What is your favorite book from the old classics, and how did it influence your worldview?—Pamela

Hmm, this is a good question! I would have to say that, after growing up reading the pastel-colored, light and fluffy idyllic children's-literature-type stuff, finally reading "The Screwtape Letters" (how "old" are we talking, here?) really caused me to sit up and take notice of my writing. As far as influencing my worldview--I find that the best books always give me something to reflect on as I come away from them, and "re-enter" (in a way) my normal life. So in a way, nearly all the old classics helped shape my worldview in some little way. 
"Screwtape" wouldn't be my favorite, though. I would have to say maybe something more like "Eight Cousins" or pretty much anything by Louisa May Alcott. I love her characters so much, I have re-read her books like at least a dozen times each. (I may have even attempted adapting "Eight Cousins" for a radio drama at one point...)

What author has had the greatest influence on your writing?—Erin

Oh, this is a tough one! So many... But I would have to say that the few that have had the most influence--especially since finishing college--are Ray Bradbury (specifically Farenheit 451) and Isaac Asimov (his style, for sure! I have read so many of his novels, and I love them all!) in the sci-fi genre, Cornelia Funke (author of Inkheart and Reckless, two utterly FANTASTIC series!) and J. K. Rowling when I'm writing fantasy, and Marcus Zusak (predominantly The Book Thief). The thing is, I tend to "take on" the style of whatever I read or watch a lot of, so I would definitely attribute my style to a lot of sources.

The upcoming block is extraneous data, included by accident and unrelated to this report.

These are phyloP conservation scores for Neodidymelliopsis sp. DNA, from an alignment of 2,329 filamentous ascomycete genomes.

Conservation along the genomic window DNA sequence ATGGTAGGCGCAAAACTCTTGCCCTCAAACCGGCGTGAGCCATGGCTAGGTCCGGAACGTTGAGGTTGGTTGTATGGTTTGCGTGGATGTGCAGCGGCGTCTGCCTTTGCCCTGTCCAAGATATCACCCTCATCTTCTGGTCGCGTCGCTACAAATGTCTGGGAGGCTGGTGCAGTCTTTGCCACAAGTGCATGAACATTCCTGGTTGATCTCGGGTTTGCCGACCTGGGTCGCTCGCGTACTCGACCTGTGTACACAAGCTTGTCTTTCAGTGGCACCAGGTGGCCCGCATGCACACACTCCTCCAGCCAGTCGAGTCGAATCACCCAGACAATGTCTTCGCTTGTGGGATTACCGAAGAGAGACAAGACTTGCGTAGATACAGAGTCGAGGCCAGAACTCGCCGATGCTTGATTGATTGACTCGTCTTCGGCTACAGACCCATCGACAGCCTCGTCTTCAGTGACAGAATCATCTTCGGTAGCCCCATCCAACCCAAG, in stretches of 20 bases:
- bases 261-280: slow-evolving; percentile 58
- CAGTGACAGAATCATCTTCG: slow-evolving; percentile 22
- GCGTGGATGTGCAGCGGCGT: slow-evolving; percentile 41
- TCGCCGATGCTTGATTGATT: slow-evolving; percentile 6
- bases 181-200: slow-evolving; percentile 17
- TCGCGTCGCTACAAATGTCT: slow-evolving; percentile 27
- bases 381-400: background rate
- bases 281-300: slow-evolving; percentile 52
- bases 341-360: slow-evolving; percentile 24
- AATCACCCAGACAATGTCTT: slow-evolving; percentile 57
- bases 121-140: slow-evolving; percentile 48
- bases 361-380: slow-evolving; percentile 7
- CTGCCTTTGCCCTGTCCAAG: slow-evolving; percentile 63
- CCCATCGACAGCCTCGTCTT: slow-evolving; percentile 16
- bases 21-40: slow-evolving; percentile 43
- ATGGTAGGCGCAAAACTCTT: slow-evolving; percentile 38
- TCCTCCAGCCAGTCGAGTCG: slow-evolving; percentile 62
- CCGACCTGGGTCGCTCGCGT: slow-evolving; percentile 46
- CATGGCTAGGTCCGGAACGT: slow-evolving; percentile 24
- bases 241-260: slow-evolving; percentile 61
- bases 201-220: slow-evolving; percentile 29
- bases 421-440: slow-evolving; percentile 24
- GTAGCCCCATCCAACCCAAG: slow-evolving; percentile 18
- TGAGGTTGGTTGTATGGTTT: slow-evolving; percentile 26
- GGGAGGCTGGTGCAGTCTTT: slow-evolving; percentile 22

In particular, though, I list Farenheit 451 because of one specific quote from there that has stuck with me for the last five years since I read it, that has profoundly impacted my approach to writing: when one of his characters says, "Good writers touch life often." I read that and realized as I never had before that this is what makes the great literature so great. It was their use of language to connect the reader to real-life things, even in the most remote fantasy or sci-fi environment. Provided the writer stays in touch with real life, the reader can relate to the world within the pages, and it becomes that much more viable--but not as an escape from reality, rather a new way of understanding it. Touching life often means that the writer ensures that what he writes never loses touch with reality, so that leaving the world of the book is not like a culture shock that leaves one depressed and discontent with their lot in life, but graver and more grateful in their understanding of their own circumstances.